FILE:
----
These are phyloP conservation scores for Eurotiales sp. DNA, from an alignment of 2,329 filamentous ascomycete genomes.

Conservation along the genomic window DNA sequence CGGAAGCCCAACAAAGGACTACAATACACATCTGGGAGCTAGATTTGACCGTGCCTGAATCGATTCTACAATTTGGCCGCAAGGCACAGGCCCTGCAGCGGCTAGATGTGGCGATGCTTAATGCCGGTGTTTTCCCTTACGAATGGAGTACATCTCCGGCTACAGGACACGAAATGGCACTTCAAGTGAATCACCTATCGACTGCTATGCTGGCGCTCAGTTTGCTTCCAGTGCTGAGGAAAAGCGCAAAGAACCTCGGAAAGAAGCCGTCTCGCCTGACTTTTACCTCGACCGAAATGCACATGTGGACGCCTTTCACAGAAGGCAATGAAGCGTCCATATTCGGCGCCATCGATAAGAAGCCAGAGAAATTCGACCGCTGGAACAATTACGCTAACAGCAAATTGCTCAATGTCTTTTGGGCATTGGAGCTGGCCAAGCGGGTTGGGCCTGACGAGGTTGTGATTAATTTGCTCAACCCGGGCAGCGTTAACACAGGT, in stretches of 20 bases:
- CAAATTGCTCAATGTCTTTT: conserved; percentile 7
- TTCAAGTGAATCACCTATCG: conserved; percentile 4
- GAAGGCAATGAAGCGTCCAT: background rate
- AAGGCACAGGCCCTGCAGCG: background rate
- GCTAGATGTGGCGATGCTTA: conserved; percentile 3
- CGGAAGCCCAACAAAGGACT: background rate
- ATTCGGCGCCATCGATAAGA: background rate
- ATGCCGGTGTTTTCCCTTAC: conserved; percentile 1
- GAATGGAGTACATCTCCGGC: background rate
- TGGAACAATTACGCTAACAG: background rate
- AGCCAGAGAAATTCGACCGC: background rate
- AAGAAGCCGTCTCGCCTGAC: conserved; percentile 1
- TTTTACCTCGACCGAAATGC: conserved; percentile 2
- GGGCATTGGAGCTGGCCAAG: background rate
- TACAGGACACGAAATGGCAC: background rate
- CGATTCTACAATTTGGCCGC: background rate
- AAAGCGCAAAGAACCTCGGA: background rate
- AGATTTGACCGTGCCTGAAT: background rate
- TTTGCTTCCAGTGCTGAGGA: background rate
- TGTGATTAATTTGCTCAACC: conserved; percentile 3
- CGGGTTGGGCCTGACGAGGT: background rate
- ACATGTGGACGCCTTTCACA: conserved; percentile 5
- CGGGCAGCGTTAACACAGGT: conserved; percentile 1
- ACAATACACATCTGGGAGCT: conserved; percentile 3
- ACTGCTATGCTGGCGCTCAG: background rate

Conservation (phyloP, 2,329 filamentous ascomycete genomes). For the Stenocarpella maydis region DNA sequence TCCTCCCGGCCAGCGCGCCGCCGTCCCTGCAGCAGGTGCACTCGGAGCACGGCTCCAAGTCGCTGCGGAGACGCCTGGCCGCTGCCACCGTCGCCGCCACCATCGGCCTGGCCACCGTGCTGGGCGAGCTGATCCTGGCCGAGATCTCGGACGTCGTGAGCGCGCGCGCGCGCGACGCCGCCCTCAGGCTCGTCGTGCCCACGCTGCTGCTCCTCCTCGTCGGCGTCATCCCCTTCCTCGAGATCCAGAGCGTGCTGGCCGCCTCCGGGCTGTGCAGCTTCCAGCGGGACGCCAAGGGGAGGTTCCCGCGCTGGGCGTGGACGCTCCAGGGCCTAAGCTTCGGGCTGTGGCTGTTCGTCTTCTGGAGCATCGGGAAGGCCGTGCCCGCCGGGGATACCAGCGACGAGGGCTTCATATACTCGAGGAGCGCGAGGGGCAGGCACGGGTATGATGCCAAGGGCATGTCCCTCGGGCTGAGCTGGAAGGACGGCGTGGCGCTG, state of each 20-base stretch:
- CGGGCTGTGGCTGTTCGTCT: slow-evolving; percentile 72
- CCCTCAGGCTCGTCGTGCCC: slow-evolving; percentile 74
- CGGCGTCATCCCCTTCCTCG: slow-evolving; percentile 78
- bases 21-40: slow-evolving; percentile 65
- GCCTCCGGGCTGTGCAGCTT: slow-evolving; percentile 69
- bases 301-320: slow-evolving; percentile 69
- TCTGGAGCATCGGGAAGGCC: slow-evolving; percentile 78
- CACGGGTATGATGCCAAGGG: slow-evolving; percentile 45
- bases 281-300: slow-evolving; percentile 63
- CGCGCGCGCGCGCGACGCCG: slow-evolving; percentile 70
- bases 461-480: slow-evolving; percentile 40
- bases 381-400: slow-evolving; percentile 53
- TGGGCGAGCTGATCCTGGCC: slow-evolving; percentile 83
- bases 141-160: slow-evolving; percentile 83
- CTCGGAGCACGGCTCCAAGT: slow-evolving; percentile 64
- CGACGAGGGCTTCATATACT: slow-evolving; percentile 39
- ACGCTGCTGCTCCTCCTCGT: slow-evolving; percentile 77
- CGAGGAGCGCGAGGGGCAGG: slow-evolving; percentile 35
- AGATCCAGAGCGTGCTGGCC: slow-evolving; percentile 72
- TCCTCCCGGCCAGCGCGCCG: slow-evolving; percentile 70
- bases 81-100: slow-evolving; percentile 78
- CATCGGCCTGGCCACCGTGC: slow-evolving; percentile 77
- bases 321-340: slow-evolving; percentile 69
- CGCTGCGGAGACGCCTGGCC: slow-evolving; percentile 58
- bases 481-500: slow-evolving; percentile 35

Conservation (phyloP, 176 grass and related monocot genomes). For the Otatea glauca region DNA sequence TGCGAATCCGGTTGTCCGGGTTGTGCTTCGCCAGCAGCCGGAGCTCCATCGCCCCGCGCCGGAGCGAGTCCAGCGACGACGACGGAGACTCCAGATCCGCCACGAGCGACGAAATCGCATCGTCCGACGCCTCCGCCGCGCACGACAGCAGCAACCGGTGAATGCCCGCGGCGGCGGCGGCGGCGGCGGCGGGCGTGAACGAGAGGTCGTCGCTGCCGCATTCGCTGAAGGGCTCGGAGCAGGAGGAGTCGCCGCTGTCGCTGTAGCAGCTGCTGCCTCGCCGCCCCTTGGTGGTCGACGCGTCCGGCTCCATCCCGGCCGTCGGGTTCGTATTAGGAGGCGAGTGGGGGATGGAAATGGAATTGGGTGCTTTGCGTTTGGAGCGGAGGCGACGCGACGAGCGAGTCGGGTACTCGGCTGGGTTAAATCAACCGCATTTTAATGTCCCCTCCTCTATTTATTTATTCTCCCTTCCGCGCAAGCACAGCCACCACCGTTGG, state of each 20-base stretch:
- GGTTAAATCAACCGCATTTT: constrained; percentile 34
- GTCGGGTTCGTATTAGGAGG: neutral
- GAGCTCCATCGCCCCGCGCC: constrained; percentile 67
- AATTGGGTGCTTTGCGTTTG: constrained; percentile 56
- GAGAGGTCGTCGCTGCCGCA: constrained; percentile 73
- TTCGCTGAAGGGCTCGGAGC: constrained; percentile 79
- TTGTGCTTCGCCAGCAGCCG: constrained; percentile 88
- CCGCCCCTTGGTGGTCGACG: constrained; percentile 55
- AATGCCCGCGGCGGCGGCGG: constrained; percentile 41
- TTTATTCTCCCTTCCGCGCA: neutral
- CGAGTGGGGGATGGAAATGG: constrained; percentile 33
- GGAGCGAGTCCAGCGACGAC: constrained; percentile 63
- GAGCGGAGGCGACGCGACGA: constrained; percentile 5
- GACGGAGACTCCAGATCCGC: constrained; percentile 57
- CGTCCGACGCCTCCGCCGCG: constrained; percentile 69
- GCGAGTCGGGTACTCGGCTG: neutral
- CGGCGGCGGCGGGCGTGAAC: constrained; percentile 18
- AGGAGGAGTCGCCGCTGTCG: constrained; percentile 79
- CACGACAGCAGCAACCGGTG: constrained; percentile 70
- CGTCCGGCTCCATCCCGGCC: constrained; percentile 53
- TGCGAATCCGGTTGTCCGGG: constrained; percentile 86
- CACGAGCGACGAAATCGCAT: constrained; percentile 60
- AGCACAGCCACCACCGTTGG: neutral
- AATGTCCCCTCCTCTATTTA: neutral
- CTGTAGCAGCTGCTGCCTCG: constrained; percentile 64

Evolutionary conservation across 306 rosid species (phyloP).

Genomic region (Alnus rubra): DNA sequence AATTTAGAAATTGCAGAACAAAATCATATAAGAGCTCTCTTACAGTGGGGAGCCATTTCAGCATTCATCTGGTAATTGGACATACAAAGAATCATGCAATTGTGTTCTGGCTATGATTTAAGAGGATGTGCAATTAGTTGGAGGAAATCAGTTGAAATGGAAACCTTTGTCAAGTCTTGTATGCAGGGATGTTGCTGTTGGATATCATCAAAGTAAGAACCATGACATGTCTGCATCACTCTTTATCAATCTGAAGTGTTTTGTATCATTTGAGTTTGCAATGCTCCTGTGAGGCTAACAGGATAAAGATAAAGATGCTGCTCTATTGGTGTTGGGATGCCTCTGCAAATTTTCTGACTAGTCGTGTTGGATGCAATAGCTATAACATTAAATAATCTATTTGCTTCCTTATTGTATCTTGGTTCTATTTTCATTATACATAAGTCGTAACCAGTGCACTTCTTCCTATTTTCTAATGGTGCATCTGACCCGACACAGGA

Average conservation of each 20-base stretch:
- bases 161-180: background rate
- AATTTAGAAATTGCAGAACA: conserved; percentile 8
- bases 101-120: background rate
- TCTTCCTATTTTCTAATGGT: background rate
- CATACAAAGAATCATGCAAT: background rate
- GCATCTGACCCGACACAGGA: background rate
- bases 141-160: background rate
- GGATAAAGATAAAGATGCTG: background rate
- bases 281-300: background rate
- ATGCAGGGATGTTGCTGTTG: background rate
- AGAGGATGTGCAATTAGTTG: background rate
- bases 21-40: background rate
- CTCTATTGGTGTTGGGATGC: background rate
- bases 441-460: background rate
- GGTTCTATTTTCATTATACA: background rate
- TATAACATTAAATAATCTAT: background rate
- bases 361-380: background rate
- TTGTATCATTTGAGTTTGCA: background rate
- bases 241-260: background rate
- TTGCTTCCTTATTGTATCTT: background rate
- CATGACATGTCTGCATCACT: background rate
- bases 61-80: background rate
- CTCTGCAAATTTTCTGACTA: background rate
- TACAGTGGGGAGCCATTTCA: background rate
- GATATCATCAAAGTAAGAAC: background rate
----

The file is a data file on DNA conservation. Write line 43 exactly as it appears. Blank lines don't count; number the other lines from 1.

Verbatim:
- CTCGGAGCACGGCTCCAAGT: slow-evolving; percentile 64